A baseline survey was conducted under the project by considering a total number of 2111 respondents and 1818 tube wells. The survey findings indicated that present level of tube well contamination is 68% irrespective of new, old or time of instillation but respective of the depth of the tube well. The reason behind that is, almost 51% of the tube wells in the survey villages were installed after the last nation wide tube well screening program. The survey findings also indicated, in these 133 emergency villages 18.6% of households have arsenicosis patients. This result necessitates a further nationwide tube well screening for arsenic and patient identification. The qualitative analysis (FGDs) indicated a common discrimination that the regular income has been reducing among the arsenicosis patients day by day and unemployment rate has been increasing. The survey findings also indicated that 74.5% respondents had been using the water from shallow tube well followed by 19.8% from deep tube well, for drinking and cooking purposes. But it is very interesting that among these respondents 18% have been still using the arsenic contaminated water for drinking and cooking purposes. Among those who were drinking arsenic contaminated water 56% was doing that because they have no alternative sources of arsenic free water and 25.30% was doing that because the safe water option is far from their houses more interesting is that 15.80% people have been drinking arsenic contaminated water, because they were not facing any problems which is an indication of lack of awareness.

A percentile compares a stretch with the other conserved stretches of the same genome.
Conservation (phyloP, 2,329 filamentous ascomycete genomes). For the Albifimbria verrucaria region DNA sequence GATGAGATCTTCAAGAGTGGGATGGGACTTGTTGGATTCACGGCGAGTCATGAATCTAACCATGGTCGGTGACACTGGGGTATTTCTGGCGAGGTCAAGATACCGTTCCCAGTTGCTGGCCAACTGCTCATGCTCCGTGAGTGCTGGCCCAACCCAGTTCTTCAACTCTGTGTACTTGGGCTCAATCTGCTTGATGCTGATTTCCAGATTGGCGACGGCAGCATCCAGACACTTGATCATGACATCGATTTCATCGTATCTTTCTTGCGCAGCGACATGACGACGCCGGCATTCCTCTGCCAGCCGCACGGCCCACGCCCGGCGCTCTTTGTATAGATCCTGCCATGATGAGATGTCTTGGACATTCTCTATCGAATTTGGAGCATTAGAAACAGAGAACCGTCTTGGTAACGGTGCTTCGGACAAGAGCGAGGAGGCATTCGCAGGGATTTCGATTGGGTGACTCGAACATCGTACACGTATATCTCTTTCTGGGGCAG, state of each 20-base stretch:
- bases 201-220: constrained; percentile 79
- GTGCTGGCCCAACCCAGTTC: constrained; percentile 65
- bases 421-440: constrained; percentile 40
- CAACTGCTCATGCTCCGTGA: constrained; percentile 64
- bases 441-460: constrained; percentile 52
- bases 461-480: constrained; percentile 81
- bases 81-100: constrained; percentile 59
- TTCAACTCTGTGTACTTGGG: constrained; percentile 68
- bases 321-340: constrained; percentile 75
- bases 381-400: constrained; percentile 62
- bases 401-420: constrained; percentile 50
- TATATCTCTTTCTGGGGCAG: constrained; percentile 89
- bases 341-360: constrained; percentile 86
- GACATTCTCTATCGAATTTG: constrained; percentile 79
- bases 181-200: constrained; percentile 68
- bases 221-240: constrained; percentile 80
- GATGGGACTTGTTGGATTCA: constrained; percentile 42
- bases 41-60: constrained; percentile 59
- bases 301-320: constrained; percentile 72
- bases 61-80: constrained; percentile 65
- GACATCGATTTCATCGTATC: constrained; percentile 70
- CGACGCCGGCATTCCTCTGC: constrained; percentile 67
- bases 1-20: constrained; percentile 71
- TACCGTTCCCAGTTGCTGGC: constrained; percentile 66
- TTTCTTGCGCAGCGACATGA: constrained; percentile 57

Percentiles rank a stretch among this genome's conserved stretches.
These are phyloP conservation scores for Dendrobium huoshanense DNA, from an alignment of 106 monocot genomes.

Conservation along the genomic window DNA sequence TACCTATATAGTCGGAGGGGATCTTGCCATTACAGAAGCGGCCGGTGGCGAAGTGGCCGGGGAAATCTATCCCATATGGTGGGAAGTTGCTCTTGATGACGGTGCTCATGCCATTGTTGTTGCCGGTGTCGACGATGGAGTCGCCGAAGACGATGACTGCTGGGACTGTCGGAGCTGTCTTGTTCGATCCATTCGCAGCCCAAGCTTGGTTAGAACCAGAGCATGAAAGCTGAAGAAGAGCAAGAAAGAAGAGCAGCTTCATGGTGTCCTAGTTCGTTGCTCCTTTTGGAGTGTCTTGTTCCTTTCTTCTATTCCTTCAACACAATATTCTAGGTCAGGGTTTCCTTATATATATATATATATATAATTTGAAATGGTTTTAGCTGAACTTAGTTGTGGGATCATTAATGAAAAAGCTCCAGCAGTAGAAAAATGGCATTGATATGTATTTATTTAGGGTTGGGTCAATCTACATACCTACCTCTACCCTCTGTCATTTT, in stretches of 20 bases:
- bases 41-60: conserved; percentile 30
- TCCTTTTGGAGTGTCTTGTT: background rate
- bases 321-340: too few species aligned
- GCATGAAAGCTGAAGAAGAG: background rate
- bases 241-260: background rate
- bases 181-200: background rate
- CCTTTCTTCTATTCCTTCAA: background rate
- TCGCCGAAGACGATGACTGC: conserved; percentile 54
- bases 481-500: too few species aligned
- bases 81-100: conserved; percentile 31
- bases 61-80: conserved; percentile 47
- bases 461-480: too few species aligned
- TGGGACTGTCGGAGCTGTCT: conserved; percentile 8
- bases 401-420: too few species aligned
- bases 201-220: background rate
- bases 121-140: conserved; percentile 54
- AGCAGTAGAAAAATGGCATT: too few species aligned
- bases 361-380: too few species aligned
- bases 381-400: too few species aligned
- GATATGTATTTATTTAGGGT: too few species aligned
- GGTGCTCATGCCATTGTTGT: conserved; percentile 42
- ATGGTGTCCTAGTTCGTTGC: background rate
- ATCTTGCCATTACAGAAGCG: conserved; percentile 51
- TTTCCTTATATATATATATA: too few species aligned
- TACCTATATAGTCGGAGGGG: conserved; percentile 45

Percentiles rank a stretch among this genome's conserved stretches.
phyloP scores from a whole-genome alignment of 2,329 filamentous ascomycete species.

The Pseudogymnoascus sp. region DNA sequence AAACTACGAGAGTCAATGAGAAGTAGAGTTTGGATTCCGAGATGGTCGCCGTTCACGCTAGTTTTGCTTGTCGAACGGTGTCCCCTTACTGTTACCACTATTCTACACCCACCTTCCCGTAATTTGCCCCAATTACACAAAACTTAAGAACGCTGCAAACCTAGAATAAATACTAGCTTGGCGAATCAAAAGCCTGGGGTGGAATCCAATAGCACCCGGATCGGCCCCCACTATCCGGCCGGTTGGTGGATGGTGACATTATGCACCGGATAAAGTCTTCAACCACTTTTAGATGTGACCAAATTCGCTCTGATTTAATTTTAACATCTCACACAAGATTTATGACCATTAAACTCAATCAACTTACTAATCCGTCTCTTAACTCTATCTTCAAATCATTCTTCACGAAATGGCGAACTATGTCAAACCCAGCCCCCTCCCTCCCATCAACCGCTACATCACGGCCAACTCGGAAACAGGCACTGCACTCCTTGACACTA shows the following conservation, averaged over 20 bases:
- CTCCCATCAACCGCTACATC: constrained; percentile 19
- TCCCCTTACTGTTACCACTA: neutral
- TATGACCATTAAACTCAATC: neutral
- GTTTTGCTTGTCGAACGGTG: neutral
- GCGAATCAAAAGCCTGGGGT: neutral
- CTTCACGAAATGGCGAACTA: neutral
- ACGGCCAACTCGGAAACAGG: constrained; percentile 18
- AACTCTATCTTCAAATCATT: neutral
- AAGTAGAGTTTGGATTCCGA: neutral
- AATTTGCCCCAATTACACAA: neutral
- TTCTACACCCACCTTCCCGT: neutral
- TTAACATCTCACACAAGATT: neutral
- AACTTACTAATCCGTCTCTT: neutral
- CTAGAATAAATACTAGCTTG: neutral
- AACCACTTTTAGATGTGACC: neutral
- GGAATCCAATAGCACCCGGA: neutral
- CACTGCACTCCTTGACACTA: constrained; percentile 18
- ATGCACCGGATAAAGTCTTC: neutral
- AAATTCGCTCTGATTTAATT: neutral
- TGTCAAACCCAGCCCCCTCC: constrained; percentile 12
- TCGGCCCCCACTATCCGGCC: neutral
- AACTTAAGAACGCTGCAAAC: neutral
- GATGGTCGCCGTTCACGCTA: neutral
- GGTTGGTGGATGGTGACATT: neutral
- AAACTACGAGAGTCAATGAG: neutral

Constructive criticisms, sustainable activities and integrated programmes are needed to strengthen the arsenic mitigation policy and implementation plans. Basically arsenic mitigation requires a sequence of practical steps involving enquiry and associated action and considering the findings of the baseline some short time and long time interventions are suggested for future intervention. The suggested long-term interventions are institutional development for water quality testing and arsenicosis patient management, installation of arsenic free safe water source including village pipeline water supply system to address large community of people, strengthening the public private partnership for sustainability of different interventions and institutional development for ensuring arsenic free safe food side by side the drinking water. The short-term interventions will include a nationwide survey for status of overall situation of arsenic contamination and patient number and status in the country, strong political commitment for comprehensive arsenic mitigation programme, dissemination of actual appropriate information to the community people in the arsenic contaminated area for avoiding disharmony within the societies, advocacy activities for addressing the problem and more social, applied and scientific research to mitigate this problem.